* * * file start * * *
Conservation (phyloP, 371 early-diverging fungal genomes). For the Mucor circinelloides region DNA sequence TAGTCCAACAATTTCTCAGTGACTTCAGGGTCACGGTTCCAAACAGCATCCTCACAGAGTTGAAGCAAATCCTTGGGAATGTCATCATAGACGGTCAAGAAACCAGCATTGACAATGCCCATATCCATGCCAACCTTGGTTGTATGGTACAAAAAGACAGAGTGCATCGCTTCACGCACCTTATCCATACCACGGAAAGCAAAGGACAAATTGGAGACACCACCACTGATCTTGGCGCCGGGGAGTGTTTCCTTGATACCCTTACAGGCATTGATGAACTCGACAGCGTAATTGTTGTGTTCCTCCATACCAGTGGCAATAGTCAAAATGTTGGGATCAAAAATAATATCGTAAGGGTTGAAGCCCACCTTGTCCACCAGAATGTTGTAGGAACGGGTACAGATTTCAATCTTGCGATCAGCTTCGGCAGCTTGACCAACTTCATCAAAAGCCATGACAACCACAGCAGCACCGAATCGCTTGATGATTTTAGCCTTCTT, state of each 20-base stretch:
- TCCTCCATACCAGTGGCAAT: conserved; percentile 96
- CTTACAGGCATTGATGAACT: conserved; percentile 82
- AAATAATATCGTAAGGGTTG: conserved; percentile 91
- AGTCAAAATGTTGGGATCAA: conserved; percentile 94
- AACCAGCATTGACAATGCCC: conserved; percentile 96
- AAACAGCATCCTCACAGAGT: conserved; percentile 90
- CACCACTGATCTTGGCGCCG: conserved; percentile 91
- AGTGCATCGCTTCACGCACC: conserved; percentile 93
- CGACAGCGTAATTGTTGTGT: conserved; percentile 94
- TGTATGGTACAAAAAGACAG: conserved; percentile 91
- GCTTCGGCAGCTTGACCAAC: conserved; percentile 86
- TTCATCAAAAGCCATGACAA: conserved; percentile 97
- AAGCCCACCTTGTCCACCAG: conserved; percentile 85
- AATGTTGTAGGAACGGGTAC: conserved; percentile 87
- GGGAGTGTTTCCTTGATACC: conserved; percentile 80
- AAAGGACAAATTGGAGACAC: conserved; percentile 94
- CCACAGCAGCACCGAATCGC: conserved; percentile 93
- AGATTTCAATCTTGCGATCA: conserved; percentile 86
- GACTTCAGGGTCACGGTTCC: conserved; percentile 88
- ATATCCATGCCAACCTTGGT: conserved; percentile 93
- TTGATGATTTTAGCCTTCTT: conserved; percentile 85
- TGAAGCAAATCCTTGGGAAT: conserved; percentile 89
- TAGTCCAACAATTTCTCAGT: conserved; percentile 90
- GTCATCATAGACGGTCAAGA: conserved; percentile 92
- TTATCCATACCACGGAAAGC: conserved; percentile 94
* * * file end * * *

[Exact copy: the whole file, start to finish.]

Conservation (phyloP, 371 early-diverging fungal genomes). For the Mucor circinelloides region DNA sequence TAGTCCAACAATTTCTCAGTGACTTCAGGGTCACGGTTCCAAACAGCATCCTCACAGAGTTGAAGCAAATCCTTGGGAATGTCATCATAGACGGTCAAGAAACCAGCATTGACAATGCCCATATCCATGCCAACCTTGGTTGTATGGTACAAAAAGACAGAGTGCATCGCTTCACGCACCTTATCCATACCACGGAAAGCAAAGGACAAATTGGAGACACCACCACTGATCTTGGCGCCGGGGAGTGTTTCCTTGATACCCTTACAGGCATTGATGAACTCGACAGCGTAATTGTTGTGTTCCTCCATACCAGTGGCAATAGTCAAAATGTTGGGATCAAAAATAATATCGTAAGGGTTGAAGCCCACCTTGTCCACCAGAATGTTGTAGGAACGGGTACAGATTTCAATCTTGCGATCAGCTTCGGCAGCTTGACCAACTTCATCAAAAGCCATGACAACCACAGCAGCACCGAATCGCTTGATGATTTTAGCCTTCTT, state of each 20-base stretch:
- TCCTCCATACCAGTGGCAAT: conserved; percentile 96
- CTTACAGGCATTGATGAACT: conserved; percentile 82
- AAATAATATCGTAAGGGTTG: conserved; percentile 91
- AGTCAAAATGTTGGGATCAA: conserved; percentile 94
- AACCAGCATTGACAATGCCC: conserved; percentile 96
- AAACAGCATCCTCACAGAGT: conserved; percentile 90
- CACCACTGATCTTGGCGCCG: conserved; percentile 91
- AGTGCATCGCTTCACGCACC: conserved; percentile 93
- CGACAGCGTAATTGTTGTGT: conserved; percentile 94
- TGTATGGTACAAAAAGACAG: conserved; percentile 91
- GCTTCGGCAGCTTGACCAAC: conserved; percentile 86
- TTCATCAAAAGCCATGACAA: conserved; percentile 97
- AAGCCCACCTTGTCCACCAG: conserved; percentile 85
- AATGTTGTAGGAACGGGTAC: conserved; percentile 87
- GGGAGTGTTTCCTTGATACC: conserved; percentile 80
- AAAGGACAAATTGGAGACAC: conserved; percentile 94
- CCACAGCAGCACCGAATCGC: conserved; percentile 93
- AGATTTCAATCTTGCGATCA: conserved; percentile 86
- GACTTCAGGGTCACGGTTCC: conserved; percentile 88
- ATATCCATGCCAACCTTGGT: conserved; percentile 93
- TTGATGATTTTAGCCTTCTT: conserved; percentile 85
- TGAAGCAAATCCTTGGGAAT: conserved; percentile 89
- TAGTCCAACAATTTCTCAGT: conserved; percentile 90
- GTCATCATAGACGGTCAAGA: conserved; percentile 92
- TTATCCATACCACGGAAAGC: conserved; percentile 94